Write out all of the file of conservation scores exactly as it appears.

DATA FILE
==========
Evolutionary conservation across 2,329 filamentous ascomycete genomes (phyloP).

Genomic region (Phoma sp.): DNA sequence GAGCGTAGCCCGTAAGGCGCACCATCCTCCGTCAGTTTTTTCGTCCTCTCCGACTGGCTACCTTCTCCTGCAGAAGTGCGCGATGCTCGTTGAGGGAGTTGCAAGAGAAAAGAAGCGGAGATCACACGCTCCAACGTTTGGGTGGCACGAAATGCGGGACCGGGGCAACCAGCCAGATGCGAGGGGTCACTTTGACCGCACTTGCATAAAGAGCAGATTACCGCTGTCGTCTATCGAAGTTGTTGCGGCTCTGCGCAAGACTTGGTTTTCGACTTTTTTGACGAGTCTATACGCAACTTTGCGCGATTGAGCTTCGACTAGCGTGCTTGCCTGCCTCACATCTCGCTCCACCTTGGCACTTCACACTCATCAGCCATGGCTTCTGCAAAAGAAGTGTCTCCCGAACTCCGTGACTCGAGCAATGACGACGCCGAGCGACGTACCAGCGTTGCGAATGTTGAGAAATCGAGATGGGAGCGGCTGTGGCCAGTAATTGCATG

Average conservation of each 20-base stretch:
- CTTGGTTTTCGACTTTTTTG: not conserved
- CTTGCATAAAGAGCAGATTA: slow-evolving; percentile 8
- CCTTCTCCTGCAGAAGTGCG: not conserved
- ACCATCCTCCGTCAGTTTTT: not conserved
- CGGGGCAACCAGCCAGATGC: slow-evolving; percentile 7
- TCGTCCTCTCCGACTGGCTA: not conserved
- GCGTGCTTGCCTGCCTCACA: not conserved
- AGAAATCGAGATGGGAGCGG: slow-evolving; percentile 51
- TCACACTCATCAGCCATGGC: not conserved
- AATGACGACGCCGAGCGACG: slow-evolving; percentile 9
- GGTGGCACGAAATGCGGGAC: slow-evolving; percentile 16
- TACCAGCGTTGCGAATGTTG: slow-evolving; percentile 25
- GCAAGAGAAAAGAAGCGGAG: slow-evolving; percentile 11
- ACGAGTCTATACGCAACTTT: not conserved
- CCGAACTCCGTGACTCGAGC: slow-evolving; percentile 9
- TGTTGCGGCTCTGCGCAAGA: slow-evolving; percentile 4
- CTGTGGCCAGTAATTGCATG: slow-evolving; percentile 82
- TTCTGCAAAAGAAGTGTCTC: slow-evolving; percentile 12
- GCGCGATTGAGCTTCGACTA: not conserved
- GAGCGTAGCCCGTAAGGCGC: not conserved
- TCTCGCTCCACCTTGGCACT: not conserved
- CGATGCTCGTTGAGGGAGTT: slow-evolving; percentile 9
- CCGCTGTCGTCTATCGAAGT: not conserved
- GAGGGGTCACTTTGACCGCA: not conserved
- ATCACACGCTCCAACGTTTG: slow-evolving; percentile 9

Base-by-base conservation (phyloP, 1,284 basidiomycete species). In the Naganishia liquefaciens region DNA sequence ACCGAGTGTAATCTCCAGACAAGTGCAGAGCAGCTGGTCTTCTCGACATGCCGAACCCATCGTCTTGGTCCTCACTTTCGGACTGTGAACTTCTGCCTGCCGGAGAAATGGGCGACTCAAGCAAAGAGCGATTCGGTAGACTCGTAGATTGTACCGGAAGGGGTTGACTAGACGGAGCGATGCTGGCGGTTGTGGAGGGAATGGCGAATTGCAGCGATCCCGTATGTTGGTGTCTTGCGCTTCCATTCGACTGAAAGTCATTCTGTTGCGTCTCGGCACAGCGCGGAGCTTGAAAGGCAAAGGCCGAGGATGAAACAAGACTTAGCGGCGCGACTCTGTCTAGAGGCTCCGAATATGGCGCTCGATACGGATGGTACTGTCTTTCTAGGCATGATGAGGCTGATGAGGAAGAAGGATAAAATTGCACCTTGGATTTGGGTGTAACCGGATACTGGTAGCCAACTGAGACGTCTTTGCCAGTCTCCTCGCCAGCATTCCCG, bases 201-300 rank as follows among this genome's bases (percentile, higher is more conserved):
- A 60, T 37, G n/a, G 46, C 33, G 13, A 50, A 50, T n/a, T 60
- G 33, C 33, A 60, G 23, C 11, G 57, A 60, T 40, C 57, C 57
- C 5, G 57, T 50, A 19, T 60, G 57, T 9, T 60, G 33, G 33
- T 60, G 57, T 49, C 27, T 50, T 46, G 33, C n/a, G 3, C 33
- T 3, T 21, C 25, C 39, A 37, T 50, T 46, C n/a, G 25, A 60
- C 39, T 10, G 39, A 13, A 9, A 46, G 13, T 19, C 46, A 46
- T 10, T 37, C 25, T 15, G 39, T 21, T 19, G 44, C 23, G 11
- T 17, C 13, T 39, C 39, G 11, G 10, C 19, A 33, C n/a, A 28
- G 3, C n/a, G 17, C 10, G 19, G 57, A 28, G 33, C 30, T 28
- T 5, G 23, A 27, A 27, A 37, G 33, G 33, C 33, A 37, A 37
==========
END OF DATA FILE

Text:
Evolutionary conservation across 2,329 filamentous ascomycete genomes (phyloP).

Genomic region (Phoma sp.): DNA sequence GAGCGTAGCCCGTAAGGCGCACCATCCTCCGTCAGTTTTTTCGTCCTCTCCGACTGGCTACCTTCTCCTGCAGAAGTGCGCGATGCTCGTTGAGGGAGTTGCAAGAGAAAAGAAGCGGAGATCACACGCTCCAACGTTTGGGTGGCACGAAATGCGGGACCGGGGCAACCAGCCAGATGCGAGGGGTCACTTTGACCGCACTTGCATAAAGAGCAGATTACCGCTGTCGTCTATCGAAGTTGTTGCGGCTCTGCGCAAGACTTGGTTTTCGACTTTTTTGACGAGTCTATACGCAACTTTGCGCGATTGAGCTTCGACTAGCGTGCTTGCCTGCCTCACATCTCGCTCCACCTTGGCACTTCACACTCATCAGCCATGGCTTCTGCAAAAGAAGTGTCTCCCGAACTCCGTGACTCGAGCAATGACGACGCCGAGCGACGTACCAGCGTTGCGAATGTTGAGAAATCGAGATGGGAGCGGCTGTGGCCAGTAATTGCATG

Average conservation of each 20-base stretch:
- CTTGGTTTTCGACTTTTTTG: not conserved
- CTTGCATAAAGAGCAGATTA: slow-evolving; percentile 8
- CCTTCTCCTGCAGAAGTGCG: not conserved
- ACCATCCTCCGTCAGTTTTT: not conserved
- CGGGGCAACCAGCCAGATGC: slow-evolving; percentile 7
- TCGTCCTCTCCGACTGGCTA: not conserved
- GCGTGCTTGCCTGCCTCACA: not conserved
- AGAAATCGAGATGGGAGCGG: slow-evolving; percentile 51
- TCACACTCATCAGCCATGGC: not conserved
- AATGACGACGCCGAGCGACG: slow-evolving; percentile 9
- GGTGGCACGAAATGCGGGAC: slow-evolving; percentile 16
- TACCAGCGTTGCGAATGTTG: slow-evolving; percentile 25
- GCAAGAGAAAAGAAGCGGAG: slow-evolving; percentile 11
- ACGAGTCTATACGCAACTTT: not conserved
- CCGAACTCCGTGACTCGAGC: slow-evolving; percentile 9
- TGTTGCGGCTCTGCGCAAGA: slow-evolving; percentile 4
- CTGTGGCCAGTAATTGCATG: slow-evolving; percentile 82
- TTCTGCAAAAGAAGTGTCTC: slow-evolving; percentile 12
- GCGCGATTGAGCTTCGACTA: not conserved
- GAGCGTAGCCCGTAAGGCGC: not conserved
- TCTCGCTCCACCTTGGCACT: not conserved
- CGATGCTCGTTGAGGGAGTT: slow-evolving; percentile 9
- CCGCTGTCGTCTATCGAAGT: not conserved
- GAGGGGTCACTTTGACCGCA: not conserved
- ATCACACGCTCCAACGTTTG: slow-evolving; percentile 9

Base-by-base conservation (phyloP, 1,284 basidiomycete species). In the Naganishia liquefaciens region DNA sequence ACCGAGTGTAATCTCCAGACAAGTGCAGAGCAGCTGGTCTTCTCGACATGCCGAACCCATCGTCTTGGTCCTCACTTTCGGACTGTGAACTTCTGCCTGCCGGAGAAATGGGCGACTCAAGCAAAGAGCGATTCGGTAGACTCGTAGATTGTACCGGAAGGGGTTGACTAGACGGAGCGATGCTGGCGGTTGTGGAGGGAATGGCGAATTGCAGCGATCCCGTATGTTGGTGTCTTGCGCTTCCATTCGACTGAAAGTCATTCTGTTGCGTCTCGGCACAGCGCGGAGCTTGAAAGGCAAAGGCCGAGGATGAAACAAGACTTAGCGGCGCGACTCTGTCTAGAGGCTCCGAATATGGCGCTCGATACGGATGGTACTGTCTTTCTAGGCATGATGAGGCTGATGAGGAAGAAGGATAAAATTGCACCTTGGATTTGGGTGTAACCGGATACTGGTAGCCAACTGAGACGTCTTTGCCAGTCTCCTCGCCAGCATTCCCG, bases 201-300 rank as follows among this genome's bases (percentile, higher is more conserved):
- A 60, T 37, G n/a, G 46, C 33, G 13, A 50, A 50, T n/a, T 60
- G 33, C 33, A 60, G 23, C 11, G 57, A 60, T 40, C 57, C 57
- C 5, G 57, T 50, A 19, T 60, G 57, T 9, T 60, G 33, G 33
- T 60, G 57, T 49, C 27, T 50, T 46, G 33, C n/a, G 3, C 33
- T 3, T 21, C 25, C 39, A 37, T 50, T 46, C n/a, G 25, A 60
- C 39, T 10, G 39, A 13, A 9, A 46, G 13, T 19, C 46, A 46
- T 10, T 37, C 25, T 15, G 39, T 21, T 19, G 44, C 23, G 11
- T 17, C 13, T 39, C 39, G 11, G 10, C 19, A 33, C n/a, A 28
- G 3, C n/a, G 17, C 10, G 19, G 57, A 28, G 33, C 30, T 28
- T 5, G 23, A 27, A 27, A 37, G 33, G 33, C 33, A 37, A 37